Retirement Best Places to Retire for the LGBTQ+ Community

Support and community shouldn’t stop at retirement. Here are five affordable places in the United States that LGBTQ+ seniors can comfortably call home.

By Michelle Ranken
PUBLISHED 01/05/2023 | 7 MINUTES

Your golden years should be spent doing the things you love, surrounded by a community who accepts you just the way you are. But, historically, this has been hard to achieve for many LGBTQ+ seniors.  

Thankfully, times are changing. 

As the number of out-and-proud queer people over 50 continues to grow—doubling to an estimated seven million by 2030, according to Sage, an organization that provides services and support for LGBTQ+ seniors—so will the demand for affordable senior housing that is accepting of all sexualities and gender identities. And, as it turns out, there are already a few in full swing. 

From coast to coast, here are some of the best places to retire if you’re a member of the LGBTQ+ community and don’t want to completely break the bank.

Openhouse in San Francisco, California

Best for: Proximity to a thriving neighborhood  

Cost: Rent is based on the tenant’s income, which cannot exceed 50% of the Area Median Income (AMI), which is essentially the median household income in San Francisco ($119,126). 

San Francisco has a long history of activism, with one of the most vibrant LGBTQ+ communities in the nation. But, unfortunately, its exorbitant cost of living has made it nearly impossible for low- or middle-income queer folks to thrive there. 

Enter Openhouse, which began offering affordable housing to ​​LGBTQ+ seniors in 2016. It now has two locations with 52 affordable studios, 62 one-bedroom units and seven two-bedroom apartments, all located steps away from the Castro District—a famed spot for the queer community that celebrates LGBTQ+ culture through art and events. Amenities include full kitchens, high ceilings, public spaces and courtyards, and residents have access to tons of events and activities, such as support groups, mindfulness meditations and writing groups.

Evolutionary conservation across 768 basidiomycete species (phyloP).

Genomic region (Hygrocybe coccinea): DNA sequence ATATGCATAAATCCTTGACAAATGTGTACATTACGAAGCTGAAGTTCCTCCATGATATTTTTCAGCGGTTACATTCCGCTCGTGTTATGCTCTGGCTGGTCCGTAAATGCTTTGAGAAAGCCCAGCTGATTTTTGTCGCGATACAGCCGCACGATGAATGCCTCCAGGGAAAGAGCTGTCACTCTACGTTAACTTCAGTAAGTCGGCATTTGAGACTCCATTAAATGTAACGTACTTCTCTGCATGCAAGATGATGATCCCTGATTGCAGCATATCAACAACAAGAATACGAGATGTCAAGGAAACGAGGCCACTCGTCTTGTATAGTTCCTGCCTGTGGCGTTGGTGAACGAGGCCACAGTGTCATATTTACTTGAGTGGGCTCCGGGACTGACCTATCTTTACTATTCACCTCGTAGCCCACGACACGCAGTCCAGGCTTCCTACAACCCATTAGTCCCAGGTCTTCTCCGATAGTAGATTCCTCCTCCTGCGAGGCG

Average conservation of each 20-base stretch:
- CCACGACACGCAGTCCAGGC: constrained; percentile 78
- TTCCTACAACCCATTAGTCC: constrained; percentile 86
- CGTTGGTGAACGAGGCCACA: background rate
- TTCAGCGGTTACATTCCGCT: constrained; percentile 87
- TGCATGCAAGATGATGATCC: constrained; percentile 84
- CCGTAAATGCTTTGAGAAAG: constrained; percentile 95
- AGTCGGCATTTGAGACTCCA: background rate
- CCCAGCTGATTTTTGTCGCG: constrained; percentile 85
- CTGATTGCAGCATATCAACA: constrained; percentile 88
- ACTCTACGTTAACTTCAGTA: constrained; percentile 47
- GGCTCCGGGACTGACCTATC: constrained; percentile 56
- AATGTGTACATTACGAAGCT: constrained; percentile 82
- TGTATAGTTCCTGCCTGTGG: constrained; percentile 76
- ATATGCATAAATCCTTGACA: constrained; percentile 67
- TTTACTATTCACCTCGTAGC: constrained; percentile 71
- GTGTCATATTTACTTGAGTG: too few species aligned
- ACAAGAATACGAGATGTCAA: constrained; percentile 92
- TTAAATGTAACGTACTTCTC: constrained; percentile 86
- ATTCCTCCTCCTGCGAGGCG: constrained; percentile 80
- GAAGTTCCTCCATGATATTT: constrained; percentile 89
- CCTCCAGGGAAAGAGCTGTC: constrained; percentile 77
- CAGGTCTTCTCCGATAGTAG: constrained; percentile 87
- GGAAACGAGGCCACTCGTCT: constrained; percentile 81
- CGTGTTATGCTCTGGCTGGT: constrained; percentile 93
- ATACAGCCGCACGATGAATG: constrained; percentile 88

Town Hall Apartments in Chicago, Illinois

Best for: City living

Cost: Residents must earn between 50% and 80% of the median household income ($62,097). Available subsidies mean tenants will spend less than 30% of their income on rent.

This historic police station now operates as an affordable apartment complex (in Chicago’s trendy Lakeview neighborhood) for LGBTQ+ folks who are 55 and older. The Town Hall Apartments have a mix of studios and one-bedrooms among its 79 units. For those who are eager to get out and enjoy what the city has to offer, the complex is ideally located near retail shops, religious centers, public transit and Lake Michigan’s beaches and parks. Not to mention, there are beautiful views of the city and Wrigley Field from the apartments’ floor-to-ceiling windows, plus a landscaped terrace, fitness center, private family-sized dining room and a computer lab.

Stonewall House In Brooklyn, New York

Best for: LGBTQ+ friendship and community     

Cost: Residents must earn 50% or less of the median household income ($67,046) and do not have to spend more than 30% of their income on rent thanks to subsidies.